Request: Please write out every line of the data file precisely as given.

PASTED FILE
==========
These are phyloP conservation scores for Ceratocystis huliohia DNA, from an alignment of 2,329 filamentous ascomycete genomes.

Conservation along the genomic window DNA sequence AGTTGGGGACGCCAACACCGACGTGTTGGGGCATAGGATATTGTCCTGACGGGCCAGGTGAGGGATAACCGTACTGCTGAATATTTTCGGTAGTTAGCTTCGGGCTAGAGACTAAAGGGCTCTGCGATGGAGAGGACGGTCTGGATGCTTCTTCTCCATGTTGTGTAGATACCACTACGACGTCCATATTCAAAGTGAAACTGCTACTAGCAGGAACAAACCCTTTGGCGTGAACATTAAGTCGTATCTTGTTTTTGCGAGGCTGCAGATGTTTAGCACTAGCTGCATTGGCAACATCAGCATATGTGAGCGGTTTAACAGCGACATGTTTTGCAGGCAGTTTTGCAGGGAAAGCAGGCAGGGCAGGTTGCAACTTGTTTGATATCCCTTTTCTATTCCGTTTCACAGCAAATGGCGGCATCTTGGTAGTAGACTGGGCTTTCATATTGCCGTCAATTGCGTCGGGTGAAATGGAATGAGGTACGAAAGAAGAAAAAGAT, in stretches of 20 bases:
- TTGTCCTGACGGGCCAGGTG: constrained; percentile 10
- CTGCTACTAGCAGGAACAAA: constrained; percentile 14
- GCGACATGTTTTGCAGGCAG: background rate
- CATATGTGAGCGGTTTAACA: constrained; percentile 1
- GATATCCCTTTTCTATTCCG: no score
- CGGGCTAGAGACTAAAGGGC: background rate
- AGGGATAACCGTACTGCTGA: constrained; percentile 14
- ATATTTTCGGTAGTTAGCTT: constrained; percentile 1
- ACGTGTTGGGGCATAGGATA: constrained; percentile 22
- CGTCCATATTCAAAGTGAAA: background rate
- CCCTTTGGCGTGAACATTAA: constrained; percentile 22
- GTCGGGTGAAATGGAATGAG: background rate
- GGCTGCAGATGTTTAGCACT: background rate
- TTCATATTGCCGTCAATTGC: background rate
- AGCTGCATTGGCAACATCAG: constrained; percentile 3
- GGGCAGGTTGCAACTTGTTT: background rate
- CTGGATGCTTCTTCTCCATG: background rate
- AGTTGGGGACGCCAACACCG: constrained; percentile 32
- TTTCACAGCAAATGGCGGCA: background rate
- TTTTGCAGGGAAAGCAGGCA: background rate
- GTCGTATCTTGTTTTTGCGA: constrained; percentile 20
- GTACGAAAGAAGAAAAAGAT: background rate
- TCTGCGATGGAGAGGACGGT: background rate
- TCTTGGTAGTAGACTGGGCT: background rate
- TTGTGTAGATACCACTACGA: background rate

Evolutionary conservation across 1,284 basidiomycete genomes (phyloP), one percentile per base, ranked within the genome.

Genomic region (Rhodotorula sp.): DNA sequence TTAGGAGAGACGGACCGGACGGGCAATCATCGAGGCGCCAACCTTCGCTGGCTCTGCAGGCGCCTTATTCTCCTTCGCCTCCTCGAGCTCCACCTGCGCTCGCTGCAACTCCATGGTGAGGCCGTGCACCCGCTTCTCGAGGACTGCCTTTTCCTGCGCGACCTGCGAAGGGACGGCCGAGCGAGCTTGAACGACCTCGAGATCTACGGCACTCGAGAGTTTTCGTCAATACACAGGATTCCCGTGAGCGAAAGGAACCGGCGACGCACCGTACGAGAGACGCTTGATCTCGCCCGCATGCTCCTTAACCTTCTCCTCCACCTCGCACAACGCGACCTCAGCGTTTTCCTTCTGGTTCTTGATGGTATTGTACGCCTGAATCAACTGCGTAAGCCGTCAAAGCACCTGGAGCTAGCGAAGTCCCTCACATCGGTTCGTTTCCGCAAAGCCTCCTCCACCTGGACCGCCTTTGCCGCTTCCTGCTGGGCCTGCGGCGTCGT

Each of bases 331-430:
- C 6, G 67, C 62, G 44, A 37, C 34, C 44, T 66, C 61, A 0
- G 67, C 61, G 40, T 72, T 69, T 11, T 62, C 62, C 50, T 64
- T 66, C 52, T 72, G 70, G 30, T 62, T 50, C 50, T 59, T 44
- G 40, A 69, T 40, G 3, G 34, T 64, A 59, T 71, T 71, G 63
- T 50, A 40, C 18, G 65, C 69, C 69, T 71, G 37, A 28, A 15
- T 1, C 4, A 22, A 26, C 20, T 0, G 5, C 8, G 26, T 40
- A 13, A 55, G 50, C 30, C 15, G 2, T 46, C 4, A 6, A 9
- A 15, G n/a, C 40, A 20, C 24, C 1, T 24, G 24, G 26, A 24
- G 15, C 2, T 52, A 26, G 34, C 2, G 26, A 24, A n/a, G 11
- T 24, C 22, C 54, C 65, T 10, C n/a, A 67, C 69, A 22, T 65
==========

These are phyloP conservation scores for Ceratocystis huliohia DNA, from an alignment of 2,329 filamentous ascomycete genomes.

Conservation along the genomic window DNA sequence AGTTGGGGACGCCAACACCGACGTGTTGGGGCATAGGATATTGTCCTGACGGGCCAGGTGAGGGATAACCGTACTGCTGAATATTTTCGGTAGTTAGCTTCGGGCTAGAGACTAAAGGGCTCTGCGATGGAGAGGACGGTCTGGATGCTTCTTCTCCATGTTGTGTAGATACCACTACGACGTCCATATTCAAAGTGAAACTGCTACTAGCAGGAACAAACCCTTTGGCGTGAACATTAAGTCGTATCTTGTTTTTGCGAGGCTGCAGATGTTTAGCACTAGCTGCATTGGCAACATCAGCATATGTGAGCGGTTTAACAGCGACATGTTTTGCAGGCAGTTTTGCAGGGAAAGCAGGCAGGGCAGGTTGCAACTTGTTTGATATCCCTTTTCTATTCCGTTTCACAGCAAATGGCGGCATCTTGGTAGTAGACTGGGCTTTCATATTGCCGTCAATTGCGTCGGGTGAAATGGAATGAGGTACGAAAGAAGAAAAAGAT, in stretches of 20 bases:
- TTGTCCTGACGGGCCAGGTG: constrained; percentile 10
- CTGCTACTAGCAGGAACAAA: constrained; percentile 14
- GCGACATGTTTTGCAGGCAG: background rate
- CATATGTGAGCGGTTTAACA: constrained; percentile 1
- GATATCCCTTTTCTATTCCG: no score
- CGGGCTAGAGACTAAAGGGC: background rate
- AGGGATAACCGTACTGCTGA: constrained; percentile 14
- ATATTTTCGGTAGTTAGCTT: constrained; percentile 1
- ACGTGTTGGGGCATAGGATA: constrained; percentile 22
- CGTCCATATTCAAAGTGAAA: background rate
- CCCTTTGGCGTGAACATTAA: constrained; percentile 22
- GTCGGGTGAAATGGAATGAG: background rate
- GGCTGCAGATGTTTAGCACT: background rate
- TTCATATTGCCGTCAATTGC: background rate
- AGCTGCATTGGCAACATCAG: constrained; percentile 3
- GGGCAGGTTGCAACTTGTTT: background rate
- CTGGATGCTTCTTCTCCATG: background rate
- AGTTGGGGACGCCAACACCG: constrained; percentile 32
- TTTCACAGCAAATGGCGGCA: background rate
- TTTTGCAGGGAAAGCAGGCA: background rate
- GTCGTATCTTGTTTTTGCGA: constrained; percentile 20
- GTACGAAAGAAGAAAAAGAT: background rate
- TCTGCGATGGAGAGGACGGT: background rate
- TCTTGGTAGTAGACTGGGCT: background rate
- TTGTGTAGATACCACTACGA: background rate

Evolutionary conservation across 1,284 basidiomycete genomes (phyloP), one percentile per base, ranked within the genome.

Genomic region (Rhodotorula sp.): DNA sequence TTAGGAGAGACGGACCGGACGGGCAATCATCGAGGCGCCAACCTTCGCTGGCTCTGCAGGCGCCTTATTCTCCTTCGCCTCCTCGAGCTCCACCTGCGCTCGCTGCAACTCCATGGTGAGGCCGTGCACCCGCTTCTCGAGGACTGCCTTTTCCTGCGCGACCTGCGAAGGGACGGCCGAGCGAGCTTGAACGACCTCGAGATCTACGGCACTCGAGAGTTTTCGTCAATACACAGGATTCCCGTGAGCGAAAGGAACCGGCGACGCACCGTACGAGAGACGCTTGATCTCGCCCGCATGCTCCTTAACCTTCTCCTCCACCTCGCACAACGCGACCTCAGCGTTTTCCTTCTGGTTCTTGATGGTATTGTACGCCTGAATCAACTGCGTAAGCCGTCAAAGCACCTGGAGCTAGCGAAGTCCCTCACATCGGTTCGTTTCCGCAAAGCCTCCTCCACCTGGACCGCCTTTGCCGCTTCCTGCTGGGCCTGCGGCGTCGT

Each of bases 331-430:
- C 6, G 67, C 62, G 44, A 37, C 34, C 44, T 66, C 61, A 0
- G 67, C 61, G 40, T 72, T 69, T 11, T 62, C 62, C 50, T 64
- T 66, C 52, T 72, G 70, G 30, T 62, T 50, C 50, T 59, T 44
- G 40, A 69, T 40, G 3, G 34, T 64, A 59, T 71, T 71, G 63
- T 50, A 40, C 18, G 65, C 69, C 69, T 71, G 37, A 28, A 15
- T 1, C 4, A 22, A 26, C 20, T 0, G 5, C 8, G 26, T 40
- A 13, A 55, G 50, C 30, C 15, G 2, T 46, C 4, A 6, A 9
- A 15, G n/a, C 40, A 20, C 24, C 1, T 24, G 24, G 26, A 24
- G 15, C 2, T 52, A 26, G 34, C 2, G 26, A 24, A n/a, G 11
- T 24, C 22, C 54, C 65, T 10, C n/a, A 67, C 69, A 22, T 65